The Red Hat Content Accelerator is an alternative web server. Formerly known as TUX, this web server is designed to manage static web content quickly, because its settings reside directly in the Linux kernel. While this tool can also manage dynamic web pages, Red Hat recommends using the Content Accelerator for static pages in concert with Apache for dynamic pages.
This tool is still a work in progress, since TUX can work with Apache only if they re both loaded on the same computer. That s a less than convenient situation for larger websites , which often require several servers, often in different geographic locations. Since the package name for the Red Hat Content Accelerator is still TUX, we ll use the terms interchangeably in this section.
TUX stands for a Threaded Linux web server. Incidentally, it is also the name for the Linux mascot penguin.
Normally, the Red Hat Content Accelerator (TUX) and Apache can t run simultaneously . Therefore, to see if TUX works on your computer, we ll install and start it after stopping Apache, using the following steps:
Install the tux-* RPM on your computer.
Set up an index.html file in the default DOCROOT directory, /var/www/html . For the purpose of this exercise, I ve modified and copied /var/www/error/noindex.html , which you should recognize from Figure 30.1 .
Stop the Apache server with the service httpd stop command.
Start the TUX server with the service tux start command.
Navigate to the localhost in the browser of your choice.
You can review the result in Figure 30.19.
In the figure, we see TUX serving a standard index.html page from /var/www/html . So, TUX works in Linux. We ll take a brief look at the mechanics in the following sections.
Red Hat recommends that you configure the DOCROOT associated with TUX in a separate RAID partition. This corresponds to the Apache DocumentRoot directive. For more information on RAID, see Chapter 14 .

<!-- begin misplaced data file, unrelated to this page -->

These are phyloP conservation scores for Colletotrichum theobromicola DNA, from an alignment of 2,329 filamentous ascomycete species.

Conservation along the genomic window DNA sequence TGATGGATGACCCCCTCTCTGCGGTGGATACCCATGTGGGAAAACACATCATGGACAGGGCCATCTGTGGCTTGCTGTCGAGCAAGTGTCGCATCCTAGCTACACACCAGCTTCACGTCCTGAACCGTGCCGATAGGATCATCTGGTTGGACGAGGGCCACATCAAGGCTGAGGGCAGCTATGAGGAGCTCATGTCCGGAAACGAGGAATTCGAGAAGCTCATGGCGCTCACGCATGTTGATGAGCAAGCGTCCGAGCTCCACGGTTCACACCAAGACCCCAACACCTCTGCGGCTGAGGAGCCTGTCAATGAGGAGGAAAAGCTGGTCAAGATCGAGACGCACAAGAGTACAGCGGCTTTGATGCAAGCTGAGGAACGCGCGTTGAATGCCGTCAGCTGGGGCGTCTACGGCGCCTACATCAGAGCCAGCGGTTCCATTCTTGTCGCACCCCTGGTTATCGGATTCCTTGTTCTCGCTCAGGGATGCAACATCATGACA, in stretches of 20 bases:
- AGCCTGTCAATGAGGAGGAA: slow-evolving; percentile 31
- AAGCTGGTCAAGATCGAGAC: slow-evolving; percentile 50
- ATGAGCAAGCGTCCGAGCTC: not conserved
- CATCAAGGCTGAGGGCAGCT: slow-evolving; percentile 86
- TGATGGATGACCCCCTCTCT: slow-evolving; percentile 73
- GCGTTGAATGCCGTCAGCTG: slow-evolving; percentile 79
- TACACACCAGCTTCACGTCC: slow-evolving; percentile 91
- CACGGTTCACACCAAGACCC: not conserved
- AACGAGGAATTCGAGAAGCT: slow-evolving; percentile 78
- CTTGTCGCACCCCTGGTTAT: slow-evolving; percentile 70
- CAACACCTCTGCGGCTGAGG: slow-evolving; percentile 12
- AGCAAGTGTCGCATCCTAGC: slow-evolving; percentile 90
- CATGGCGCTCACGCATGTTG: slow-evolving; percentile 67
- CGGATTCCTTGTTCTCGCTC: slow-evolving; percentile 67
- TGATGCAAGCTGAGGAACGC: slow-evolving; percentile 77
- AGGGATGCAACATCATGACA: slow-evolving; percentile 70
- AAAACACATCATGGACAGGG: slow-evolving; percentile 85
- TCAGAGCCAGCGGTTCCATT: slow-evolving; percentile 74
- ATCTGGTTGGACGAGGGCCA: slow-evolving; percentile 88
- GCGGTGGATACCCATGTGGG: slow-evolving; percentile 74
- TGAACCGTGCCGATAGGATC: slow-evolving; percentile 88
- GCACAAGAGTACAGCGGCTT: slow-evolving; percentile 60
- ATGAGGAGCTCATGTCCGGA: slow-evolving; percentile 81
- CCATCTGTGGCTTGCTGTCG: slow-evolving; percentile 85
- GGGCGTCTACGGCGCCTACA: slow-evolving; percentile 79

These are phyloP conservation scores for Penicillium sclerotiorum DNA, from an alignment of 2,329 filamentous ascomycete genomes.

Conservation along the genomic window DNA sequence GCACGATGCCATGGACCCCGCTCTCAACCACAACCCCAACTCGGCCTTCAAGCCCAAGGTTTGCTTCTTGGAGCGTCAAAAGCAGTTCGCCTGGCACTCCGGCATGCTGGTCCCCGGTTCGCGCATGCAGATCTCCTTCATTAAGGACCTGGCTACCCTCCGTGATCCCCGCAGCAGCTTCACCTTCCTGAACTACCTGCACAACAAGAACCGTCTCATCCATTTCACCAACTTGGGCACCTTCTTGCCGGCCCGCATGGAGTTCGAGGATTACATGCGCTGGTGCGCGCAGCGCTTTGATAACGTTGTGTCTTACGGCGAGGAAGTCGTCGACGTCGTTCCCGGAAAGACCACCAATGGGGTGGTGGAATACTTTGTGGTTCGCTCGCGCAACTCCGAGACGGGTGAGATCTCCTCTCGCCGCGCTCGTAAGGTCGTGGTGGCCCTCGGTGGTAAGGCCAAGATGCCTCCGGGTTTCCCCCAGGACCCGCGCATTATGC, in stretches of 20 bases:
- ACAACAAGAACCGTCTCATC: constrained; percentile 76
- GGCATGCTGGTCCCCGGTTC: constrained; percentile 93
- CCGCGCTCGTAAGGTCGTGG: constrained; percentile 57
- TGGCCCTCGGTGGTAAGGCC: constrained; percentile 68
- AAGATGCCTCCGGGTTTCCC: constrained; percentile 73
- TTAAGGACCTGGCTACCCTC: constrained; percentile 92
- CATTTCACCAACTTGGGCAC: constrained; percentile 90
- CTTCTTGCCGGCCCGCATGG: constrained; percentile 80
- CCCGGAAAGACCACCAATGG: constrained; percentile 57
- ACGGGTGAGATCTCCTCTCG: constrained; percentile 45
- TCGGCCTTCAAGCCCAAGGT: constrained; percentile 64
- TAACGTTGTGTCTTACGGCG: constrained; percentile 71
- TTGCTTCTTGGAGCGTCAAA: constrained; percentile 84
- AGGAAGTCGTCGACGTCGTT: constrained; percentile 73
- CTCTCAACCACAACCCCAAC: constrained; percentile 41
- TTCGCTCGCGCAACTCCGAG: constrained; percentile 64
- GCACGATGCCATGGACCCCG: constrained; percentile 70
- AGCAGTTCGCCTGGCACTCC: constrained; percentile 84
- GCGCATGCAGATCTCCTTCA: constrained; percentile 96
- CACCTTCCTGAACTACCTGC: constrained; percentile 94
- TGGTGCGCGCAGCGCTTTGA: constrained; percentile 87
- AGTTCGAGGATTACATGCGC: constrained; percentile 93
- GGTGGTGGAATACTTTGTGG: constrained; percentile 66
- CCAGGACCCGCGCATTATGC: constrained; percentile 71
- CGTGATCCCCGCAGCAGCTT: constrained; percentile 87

Since the Content Accelerator configuration is part of the kernel, the default settings aren t in a standard configuration file; they re located in /etc/sysconfig/tux . This file includes several parameters, which are listed in Table 30.14.
Defines the allowed number of kernel threads; do not set this higher than the number of CPUs on your computer.
Sets the top-level directory for requests to the web server; corresponds to the Apache DocumentRoot directive. Browsers expect to find a home page file such as index.html in this directory. The standard location is /var/www/html .
Assigns a location for the TUX log file, normally /var/log/tux .
Associates a user ID with TUX. The default is nobody.
Associates a group ID with TUX. The default is nobody.
Defines the directory for CGI scripts, if required.
Sets a timeout value for connections, in case of network problems.
Defines modules for dynamic TUX data.
Sets the directory with Content Accelerator application program interface modules.
TUX also includes a series of log files; they re located in a file named /var/log/tux . However, these log files are compressed in binary format. To read them, you need the tux2w3c command. One result is shown in Figure 30.20, which illustrates a couple of connections within my network: one from the local computer (127.0.0.1), another from a computer with an IP address of 10.252.113.122.
You can set both TUX and Apache to run simultaneously, as long as they re listening on different TCP/IP ports. The changes you need to make to the Apache httpd.conf file are simple; they involve two directives.
The Listen directive tells Apache about the computers and ports to check for input. Normally, it s set to listen to the standard HTTP port, with a Listen 80 command. If you re using TUX on the same computer, make it listen locally with this command:
This corresponds to the way TUX looks for help with the clientport setting in the TUX kernel settings directory: /proc/sys/net/tux . The value in this file should already be set to port 8080.
Now, assuming you re using Apache Virtual Hosts, you ll want to specify the IP address associated with your web server through the NameVirtualHost directive:
This corresponds to the standard TUX server port, which is located in the /proc/net/tux/0/ listen/0 file. This value in this file should already be set to:
which listens to requests from all IP addresses on TCP/IP port 80.
Once you ve made these small changes, you re ready to set TUX and Apache working together; if you had stopped Apache per the earlier instructions, you should now be able to start it with the following command:
service httpd start